With the 2015 Final Four basketball tournament in Indianapolis just a week away, a new display in the lobby of the NCAA national office features a special exhibition close to us at Mount St. Joseph University.
A wall is covered with nearly 1,300 member and conference logos across all three divisions. The other is adorned with more than 400 images from NCAA photos celebrating college athletes in all they do both on the field and off. Among them are eight shadow boxes highlighting moments and attributes that make college sports special. Shadow box content will be rotated periodically.
Lauren Hill’s #22 jersey is on display along with some other well-known stories, along with her own.
- Missy Franklin became the face of American swimming when, at 16, she won four gold medals at the 2012 Summer Olympics in London. But she put her pro career on hold to taste life as a college swimmer at the University of California, Berkeley, where the chance to compete and win as a team was irreplaceable.
- Kaneisha Atwater didn’t have only suitcases in tow when she arrived at college—she also carried the burdens and blessings of motherhood. She now balances roles as a star basketball player and a mom, all while working to earn the college degree that will help her give her son a better future.
- Brady Antaya, 7, loves books, soccer and the Merrimack Warriors. The college partners with Team IMPACT, which pairs chronically ill children like Brady with teams that help keep their minds off all the doctor visits. Brady wears the No. 1 jersey as a “member” of the Merrimack men’s soccer team.
- Alabama swimmer John Servati sacrificed himself to save another when tornadoes touched down on April 28, 2014 in Tuscaloosa, Alabama. Servati, the 2015 NCAA Award of Valor winner, relied on the strength and selflessness he displayed throughout his life to lift a wall that had collapsed on him and a friend, freeing her before losing his own life.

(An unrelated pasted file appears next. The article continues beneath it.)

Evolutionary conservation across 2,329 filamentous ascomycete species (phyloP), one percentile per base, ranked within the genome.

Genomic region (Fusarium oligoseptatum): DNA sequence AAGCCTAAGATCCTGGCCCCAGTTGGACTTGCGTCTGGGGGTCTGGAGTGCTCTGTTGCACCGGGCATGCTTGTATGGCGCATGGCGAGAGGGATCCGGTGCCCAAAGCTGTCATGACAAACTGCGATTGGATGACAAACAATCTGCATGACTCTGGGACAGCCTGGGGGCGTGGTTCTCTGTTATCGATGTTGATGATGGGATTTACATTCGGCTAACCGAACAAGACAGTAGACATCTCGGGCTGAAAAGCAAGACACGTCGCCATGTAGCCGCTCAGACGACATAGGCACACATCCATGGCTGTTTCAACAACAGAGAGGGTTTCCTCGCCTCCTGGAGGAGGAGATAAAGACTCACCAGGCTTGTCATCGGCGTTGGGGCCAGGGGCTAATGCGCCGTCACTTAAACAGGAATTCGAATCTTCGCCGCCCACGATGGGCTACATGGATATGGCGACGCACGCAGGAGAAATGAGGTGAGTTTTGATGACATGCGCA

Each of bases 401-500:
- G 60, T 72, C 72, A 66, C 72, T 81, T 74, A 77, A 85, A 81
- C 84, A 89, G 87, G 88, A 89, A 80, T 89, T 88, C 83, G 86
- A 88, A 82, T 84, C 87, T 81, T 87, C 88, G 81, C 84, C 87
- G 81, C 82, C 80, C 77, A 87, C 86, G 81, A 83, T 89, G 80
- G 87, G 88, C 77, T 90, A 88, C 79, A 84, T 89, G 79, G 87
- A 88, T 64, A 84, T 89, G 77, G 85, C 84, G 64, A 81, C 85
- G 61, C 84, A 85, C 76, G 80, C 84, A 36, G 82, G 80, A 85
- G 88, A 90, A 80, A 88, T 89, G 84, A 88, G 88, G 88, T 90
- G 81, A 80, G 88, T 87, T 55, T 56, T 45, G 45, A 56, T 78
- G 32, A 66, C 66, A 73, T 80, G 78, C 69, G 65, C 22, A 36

- Academic standout. Community servant. Team Leader. All of these terms describe recent Notre Dame graduate and soccer player Elizabeth Tucker, the 2014 NCAA Woman of the Year. Tucker says she had plenty of help along the way. “I learned it by watching all the wonderful women in my life.”
- New Mexico’s Kendall Spencer, a former national track and field champion in the long jump, now has a very different role: Recent reforms give college athletes representation at the highest level of decision-making at the NCAA, and Spencer is now their voice on the Division I Board of Directors.
- Rivals? Sure, but when Ohio State’s J.T. Barrett suffered a broken ankle, Michigan quarterback Devin Gardner knelt beside his fallen foe and consoled him. The “sportsmanlike and true humanity” will long be remembered, an Ohio State administrator wrote to the Michigan QB.
- When Lauren Hill was diagnosed with an inoperable brain tumor, her health waned, but not her will. The NCAA approved an early season opener for Mount St. Joseph University so the freshman could complete in her first college basketball game. Just 10 seconds in, she made a layup that secured her legacy. Hill scored the opening points of this college basketball season, but more importantly has raised awareness and funds for pediatric brain cancer.
The building lobby is open to the public when the office is open. The Hall of Champions museum is located in a separate building at NCAA headquarters.